Calling the Toy Museum ♥ a museum is a bit of a stretch. It is a three-story house, chock-full of different types of toys from all over the world. Toy soldiers, dolls and doll carriages, model cars, ships and trains, puppets, et cetera, et cetera… Adults will feel as if they are transported back in time, kids will simply enjoy playing around (yes, you can touch and even play with a lot of stuff).

The Comic Strip Museum (Centre Belge de la Bande Dessinee) is devoted to the medium of which Belgium is considered the world leader. Obviously, enthusiasts of comic strip art will enjoy this place much more than laymen. Back in 2007, while there were some English signs and even sporadic English-language exhibits, the majority of displays were in French, which further diminished the enjoyment.

Other places worth considering for a future visit: Musees Royaux des Beaux-Arts (boasting one of the best collections of Flemish masters in the world), Museum of Cocoa and Chocolate, and Museum of Beer.

As you walk around town, sample Belgian waffles ♥ from any of the “holes in the wall” that vend them – this is a quintessential experience beyond simply having food.


Brussels’ metro and tram system is quite convenient for travel around the city and to most attractions. The efficiency varies, as trains run every few minutes even late at night, whereas trams often have long gaps between them. Metro stations mostly resemble underground pedestrian passages with various shops – not quite attractive, but never overcrowded. Some underground stations are integrated between the Metro and the trams.

Tickets need to be stamped upon entering the tram car or the Metro station. It is largely an honor system – we have not encountered a single ticket check while making over two dozen trips. A group day ticket (for up to 5 people) allowed unlimited trips for the cost of about 5 individual journeys – an unbeatable value.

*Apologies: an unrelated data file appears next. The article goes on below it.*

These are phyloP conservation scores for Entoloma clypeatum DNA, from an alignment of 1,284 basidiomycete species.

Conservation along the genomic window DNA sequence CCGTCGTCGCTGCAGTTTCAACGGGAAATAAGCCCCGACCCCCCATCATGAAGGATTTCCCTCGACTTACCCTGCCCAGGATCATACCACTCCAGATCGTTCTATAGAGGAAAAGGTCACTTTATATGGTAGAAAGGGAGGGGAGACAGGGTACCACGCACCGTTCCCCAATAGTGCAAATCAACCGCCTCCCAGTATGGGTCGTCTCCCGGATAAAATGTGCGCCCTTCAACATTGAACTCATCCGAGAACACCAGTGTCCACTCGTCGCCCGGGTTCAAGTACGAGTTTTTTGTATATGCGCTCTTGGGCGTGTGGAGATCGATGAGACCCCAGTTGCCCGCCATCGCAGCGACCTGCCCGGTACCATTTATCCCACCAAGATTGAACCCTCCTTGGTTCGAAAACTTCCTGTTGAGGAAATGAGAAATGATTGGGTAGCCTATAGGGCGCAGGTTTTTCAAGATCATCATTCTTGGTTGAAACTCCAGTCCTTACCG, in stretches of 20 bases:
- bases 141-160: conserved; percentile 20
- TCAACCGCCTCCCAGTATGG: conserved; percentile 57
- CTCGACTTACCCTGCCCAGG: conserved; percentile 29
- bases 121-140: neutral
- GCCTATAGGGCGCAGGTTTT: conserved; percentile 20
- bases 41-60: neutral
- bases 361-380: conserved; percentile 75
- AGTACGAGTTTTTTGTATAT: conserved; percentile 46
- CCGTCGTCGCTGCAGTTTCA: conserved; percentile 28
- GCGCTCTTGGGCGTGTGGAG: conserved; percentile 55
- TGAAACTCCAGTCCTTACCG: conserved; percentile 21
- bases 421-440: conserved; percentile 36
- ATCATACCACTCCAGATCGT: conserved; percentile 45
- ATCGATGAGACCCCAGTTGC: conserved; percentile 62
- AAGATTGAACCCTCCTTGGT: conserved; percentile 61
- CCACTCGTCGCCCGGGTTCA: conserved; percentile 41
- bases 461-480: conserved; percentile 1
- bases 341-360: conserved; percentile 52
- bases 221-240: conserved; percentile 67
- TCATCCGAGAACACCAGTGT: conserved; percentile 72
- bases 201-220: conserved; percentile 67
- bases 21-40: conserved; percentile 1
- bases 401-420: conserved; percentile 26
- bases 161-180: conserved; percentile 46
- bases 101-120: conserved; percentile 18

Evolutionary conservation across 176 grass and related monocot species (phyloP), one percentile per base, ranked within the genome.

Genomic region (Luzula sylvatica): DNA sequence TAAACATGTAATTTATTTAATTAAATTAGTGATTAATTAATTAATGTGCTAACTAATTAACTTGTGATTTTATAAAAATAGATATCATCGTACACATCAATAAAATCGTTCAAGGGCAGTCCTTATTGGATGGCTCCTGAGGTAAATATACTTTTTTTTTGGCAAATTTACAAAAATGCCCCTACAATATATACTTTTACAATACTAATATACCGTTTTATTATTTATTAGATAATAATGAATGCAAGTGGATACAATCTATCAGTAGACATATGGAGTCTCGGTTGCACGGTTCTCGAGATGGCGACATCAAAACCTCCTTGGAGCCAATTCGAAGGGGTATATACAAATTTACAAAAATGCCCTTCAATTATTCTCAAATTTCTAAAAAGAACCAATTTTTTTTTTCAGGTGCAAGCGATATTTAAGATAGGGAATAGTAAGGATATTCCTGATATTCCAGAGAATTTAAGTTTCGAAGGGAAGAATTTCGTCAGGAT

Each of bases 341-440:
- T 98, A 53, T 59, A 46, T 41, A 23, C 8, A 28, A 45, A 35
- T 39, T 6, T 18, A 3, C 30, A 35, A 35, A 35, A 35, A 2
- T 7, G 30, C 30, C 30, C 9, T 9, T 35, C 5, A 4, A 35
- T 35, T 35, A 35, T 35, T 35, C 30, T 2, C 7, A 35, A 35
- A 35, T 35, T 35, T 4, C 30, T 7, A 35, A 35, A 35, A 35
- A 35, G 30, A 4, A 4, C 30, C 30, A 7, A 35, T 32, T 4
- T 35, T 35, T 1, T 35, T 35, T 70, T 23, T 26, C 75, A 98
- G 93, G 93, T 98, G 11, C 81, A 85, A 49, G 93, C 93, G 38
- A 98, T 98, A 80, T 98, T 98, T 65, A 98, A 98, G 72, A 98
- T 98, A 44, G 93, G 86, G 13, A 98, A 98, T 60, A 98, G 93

Accommodation-wise, any location within R20 “ring” will put you within walking distance of most of the points of interest. The extensive transport options make staying somewhere outside of the city center workable as well.


As far as eating out is concerned, Ilot Sacré (“sacred islet”) – which consists of several blocks along and around Rue des Bouchers – is a culinary heaven. Every door is a restaurant, each one offering traditional local dishes with some other regional slant (Italian, Moroccan, Provencal, etc.). Seafood dominates but meats are widely available. The menus and prices are very similar in all establishments, regardless of what they call themselves, and, as far as we can tell, the quality is about the same everywhere. A la carte selections are rather expensive, but prix-fixe 3-course menus are priced affordably. Door boosters may be projecting a veritable “tourist trap” vibe, but do not be deceived by them. Among the choices are: Le Marrakech (Rue de la Fourche); Le Mouton d’Or (Petite Rue des Bouchers); Le Vieux Bruxelles (Rue des Bouchers).

Beyond Brussels

Three other Belgian cities will probably feature higher on a traveler’s wish list than Brussels: most certainly Bruges, very probably Ghent, and quite possibly Antwerp as well. All of them are covered in the Belgian Gems article.

Other guides for Belgium